James White’s most recent post on A&O Ministries chides Michael Heiser for what James calls “scholarly hubris.” Because Michael would prefer to engage this discussion on an academic level rather than a purely devotional one, James takes issue. He states,
Heiser is basically attempting to “pull rank” based upon some kind of academic authority
Never mind that Michael has provided a rather detailed argument that James’ post manages to never acknowledge. James is also in disagreement because he feels their debate must presuppose the univocality of scripture, and that Michael isn’t playing by the rules:
I do not apologize for calling for an interpretation of sacred scripture that actually takes the entirety of its revelation into consideration.
Can James defend this presupposition on academic grounds? Certainly not. James appears to be criticizing Michael for his academic integrity. For James, such “integrity” is worthless, as it neglects what James believes to be the primary (sole?) purpose of Evangelical scholarship:
Christian scholarship is a practice of SERVANTHOOD, period, end of discussion.
For James, Evangelical scholarship must “edify the body.” He concludes:
We have different audiences, to be sure. But I refuse to give up the middle, balanced ground we have staked out over the decades. On the one side you have the likes of Dave Hunt, who mocks all study of the original languages (except when it suits his purposes). He represents the reprehensible attack upon serious study of the biblical text that is so common in certain elements of evangelicalism. On the other hand you have the attitude expressed by Heiser here, which elevates the academy above the church, makes “peer review” the standard rather than the expression of the mind of the church in the wisdom of those men called as elders whose duty it is to actually teach and preach the Word of God, so that the edification of the body and training in godliness and truth becomes a mere “by-product” of the all-important intellectual activity of the academy. Hebrew and Greek are vital, but if you become so focused upon the languages so as to lose the balance and harmony of all of Scripture, well…you are not helping yourself or anyone else.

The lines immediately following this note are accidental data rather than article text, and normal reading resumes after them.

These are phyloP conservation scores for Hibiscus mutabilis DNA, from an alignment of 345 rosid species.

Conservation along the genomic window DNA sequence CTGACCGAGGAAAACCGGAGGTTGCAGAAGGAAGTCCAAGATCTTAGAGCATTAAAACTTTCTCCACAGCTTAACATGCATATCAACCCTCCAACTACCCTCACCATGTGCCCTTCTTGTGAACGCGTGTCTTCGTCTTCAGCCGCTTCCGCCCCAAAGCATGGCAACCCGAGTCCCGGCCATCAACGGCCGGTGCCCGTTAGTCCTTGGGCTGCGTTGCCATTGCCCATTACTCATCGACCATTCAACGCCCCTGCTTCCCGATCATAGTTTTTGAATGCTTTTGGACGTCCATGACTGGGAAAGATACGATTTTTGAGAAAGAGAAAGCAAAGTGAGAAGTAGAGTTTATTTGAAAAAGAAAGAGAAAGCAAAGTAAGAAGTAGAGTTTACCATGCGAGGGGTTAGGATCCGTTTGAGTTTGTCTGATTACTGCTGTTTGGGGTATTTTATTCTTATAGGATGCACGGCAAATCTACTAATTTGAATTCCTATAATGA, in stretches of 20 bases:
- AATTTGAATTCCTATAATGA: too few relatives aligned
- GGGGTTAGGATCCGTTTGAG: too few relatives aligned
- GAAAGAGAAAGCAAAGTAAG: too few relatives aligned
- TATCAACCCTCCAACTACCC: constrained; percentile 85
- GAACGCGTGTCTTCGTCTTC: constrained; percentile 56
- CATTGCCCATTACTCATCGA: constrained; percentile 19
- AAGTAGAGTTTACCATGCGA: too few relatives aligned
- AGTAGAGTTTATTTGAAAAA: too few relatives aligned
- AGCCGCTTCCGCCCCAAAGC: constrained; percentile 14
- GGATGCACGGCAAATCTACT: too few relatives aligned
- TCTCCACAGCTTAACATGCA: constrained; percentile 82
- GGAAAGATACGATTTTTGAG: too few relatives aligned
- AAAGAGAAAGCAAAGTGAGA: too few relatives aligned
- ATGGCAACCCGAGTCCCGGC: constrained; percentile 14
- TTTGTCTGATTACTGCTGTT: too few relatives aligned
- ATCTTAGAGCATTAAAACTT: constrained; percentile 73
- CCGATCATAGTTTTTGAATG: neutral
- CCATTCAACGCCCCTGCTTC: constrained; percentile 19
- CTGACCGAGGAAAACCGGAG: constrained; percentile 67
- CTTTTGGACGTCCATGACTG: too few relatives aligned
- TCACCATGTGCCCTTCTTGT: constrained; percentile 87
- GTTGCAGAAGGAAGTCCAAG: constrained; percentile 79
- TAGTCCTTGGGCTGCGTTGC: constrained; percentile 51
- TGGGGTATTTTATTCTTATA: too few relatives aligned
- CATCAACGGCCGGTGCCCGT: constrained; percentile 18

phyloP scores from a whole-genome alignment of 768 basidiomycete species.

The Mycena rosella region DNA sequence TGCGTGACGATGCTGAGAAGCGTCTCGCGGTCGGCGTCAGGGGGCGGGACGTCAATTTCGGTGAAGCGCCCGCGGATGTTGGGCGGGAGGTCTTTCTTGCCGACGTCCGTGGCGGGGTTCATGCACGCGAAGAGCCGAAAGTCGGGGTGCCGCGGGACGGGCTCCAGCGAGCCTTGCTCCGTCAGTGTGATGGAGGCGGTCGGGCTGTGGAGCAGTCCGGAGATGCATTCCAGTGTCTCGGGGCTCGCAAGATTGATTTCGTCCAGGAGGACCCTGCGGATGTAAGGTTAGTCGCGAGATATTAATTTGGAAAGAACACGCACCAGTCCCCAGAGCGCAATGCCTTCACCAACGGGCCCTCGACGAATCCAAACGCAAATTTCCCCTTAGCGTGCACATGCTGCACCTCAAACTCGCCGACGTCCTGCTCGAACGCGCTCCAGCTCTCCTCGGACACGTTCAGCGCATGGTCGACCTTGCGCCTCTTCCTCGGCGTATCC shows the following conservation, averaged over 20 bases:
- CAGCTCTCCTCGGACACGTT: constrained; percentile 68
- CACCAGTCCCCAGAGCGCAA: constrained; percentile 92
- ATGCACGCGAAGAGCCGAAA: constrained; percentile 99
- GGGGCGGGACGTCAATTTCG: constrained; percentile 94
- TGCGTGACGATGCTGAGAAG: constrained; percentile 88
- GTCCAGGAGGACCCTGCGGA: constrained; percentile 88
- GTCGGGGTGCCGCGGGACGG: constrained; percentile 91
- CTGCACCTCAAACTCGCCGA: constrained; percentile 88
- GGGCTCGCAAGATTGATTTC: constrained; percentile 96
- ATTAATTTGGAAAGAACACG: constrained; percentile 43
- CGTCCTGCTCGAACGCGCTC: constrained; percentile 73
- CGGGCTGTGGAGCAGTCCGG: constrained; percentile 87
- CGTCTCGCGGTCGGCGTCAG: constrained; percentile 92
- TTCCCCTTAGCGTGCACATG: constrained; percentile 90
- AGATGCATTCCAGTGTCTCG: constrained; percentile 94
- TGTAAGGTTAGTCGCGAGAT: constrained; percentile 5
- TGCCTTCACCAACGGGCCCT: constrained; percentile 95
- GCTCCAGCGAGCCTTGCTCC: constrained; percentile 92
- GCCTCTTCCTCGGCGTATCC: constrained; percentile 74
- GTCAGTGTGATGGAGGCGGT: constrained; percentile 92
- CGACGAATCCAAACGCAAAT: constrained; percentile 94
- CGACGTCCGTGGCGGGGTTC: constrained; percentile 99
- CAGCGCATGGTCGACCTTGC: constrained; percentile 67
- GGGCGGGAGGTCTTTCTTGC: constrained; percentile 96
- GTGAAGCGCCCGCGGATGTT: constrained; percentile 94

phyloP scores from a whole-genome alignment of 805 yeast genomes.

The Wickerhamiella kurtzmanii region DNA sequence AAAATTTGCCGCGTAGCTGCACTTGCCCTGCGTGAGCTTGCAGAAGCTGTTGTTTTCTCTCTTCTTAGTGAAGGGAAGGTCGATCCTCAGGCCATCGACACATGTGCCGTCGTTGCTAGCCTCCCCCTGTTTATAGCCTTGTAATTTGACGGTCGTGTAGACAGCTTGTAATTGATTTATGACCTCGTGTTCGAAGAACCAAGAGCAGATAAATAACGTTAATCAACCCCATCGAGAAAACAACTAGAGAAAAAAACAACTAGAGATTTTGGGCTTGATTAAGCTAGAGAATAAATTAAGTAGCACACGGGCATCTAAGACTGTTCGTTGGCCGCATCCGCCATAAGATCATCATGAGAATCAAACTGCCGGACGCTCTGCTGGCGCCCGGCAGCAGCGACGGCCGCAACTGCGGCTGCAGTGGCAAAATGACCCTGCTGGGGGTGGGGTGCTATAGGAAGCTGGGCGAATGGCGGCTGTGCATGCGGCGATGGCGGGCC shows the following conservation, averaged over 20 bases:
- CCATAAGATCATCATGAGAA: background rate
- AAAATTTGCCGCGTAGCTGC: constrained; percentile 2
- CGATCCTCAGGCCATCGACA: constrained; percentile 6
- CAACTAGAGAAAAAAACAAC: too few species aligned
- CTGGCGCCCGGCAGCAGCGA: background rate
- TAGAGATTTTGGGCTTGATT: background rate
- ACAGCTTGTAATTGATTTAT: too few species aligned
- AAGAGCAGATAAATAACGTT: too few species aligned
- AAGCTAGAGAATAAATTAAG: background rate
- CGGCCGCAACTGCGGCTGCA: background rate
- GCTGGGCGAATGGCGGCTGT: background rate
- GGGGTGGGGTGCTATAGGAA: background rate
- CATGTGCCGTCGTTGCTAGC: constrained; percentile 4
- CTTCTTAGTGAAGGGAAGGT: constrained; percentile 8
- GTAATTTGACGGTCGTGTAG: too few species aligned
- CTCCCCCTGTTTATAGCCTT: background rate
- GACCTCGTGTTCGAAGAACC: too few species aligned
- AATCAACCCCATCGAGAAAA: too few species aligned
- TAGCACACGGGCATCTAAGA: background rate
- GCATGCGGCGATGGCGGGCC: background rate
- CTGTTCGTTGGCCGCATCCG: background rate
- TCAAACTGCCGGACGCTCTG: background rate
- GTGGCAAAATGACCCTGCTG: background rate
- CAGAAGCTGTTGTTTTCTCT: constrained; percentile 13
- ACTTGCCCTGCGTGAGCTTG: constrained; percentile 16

In other words, facts are only useful insofar as they support one’s religious dogmas. Once they stop doing that, they’re “unbalanced,” and useless.
Nick Norelli has responded to Michael’s comment by pointing out that he didn’t find James’ original post to be impugning Heiser. After reading over it carefully, I must agree that I don’t see much in the way of impugning (aside from his implication concerning Michael’s “scholarship”). The tone, for the most part, is not unlike the tone of many academic papers, although you do get the sense James feels he is condescending to address these questions, as if his time is much to valuable for those misguided academicians. James’ more recent response, however, appeals with much more regularity to ad hominem to mask its refusal to respond to the points of Michael’s argument. Regarding Nick’s agreement about Psalm 82 referring to humans and not deities, I would point to Michael’s ETS paper and my discussion here and in the short response to James that I put online. I think Psalm 82 is a fascinating text and would love to see more discussion of it on the blogs.
I think Michael is doing an important service to his faith community by bringing these issues to light and trying to help them understand the biblical text better. I have attended universities with Latter-day Saint and Evangelical biases, and a primary concern among students and professors in both is how to help wider lay audiences come to better understand what the Bible really says instead of just letting them perpetuate traditional dogmas, especially where they are at odds with the texts (I’ve also attended a strictly secular university). Michael is taking a big step in that direction, and I appreciate that.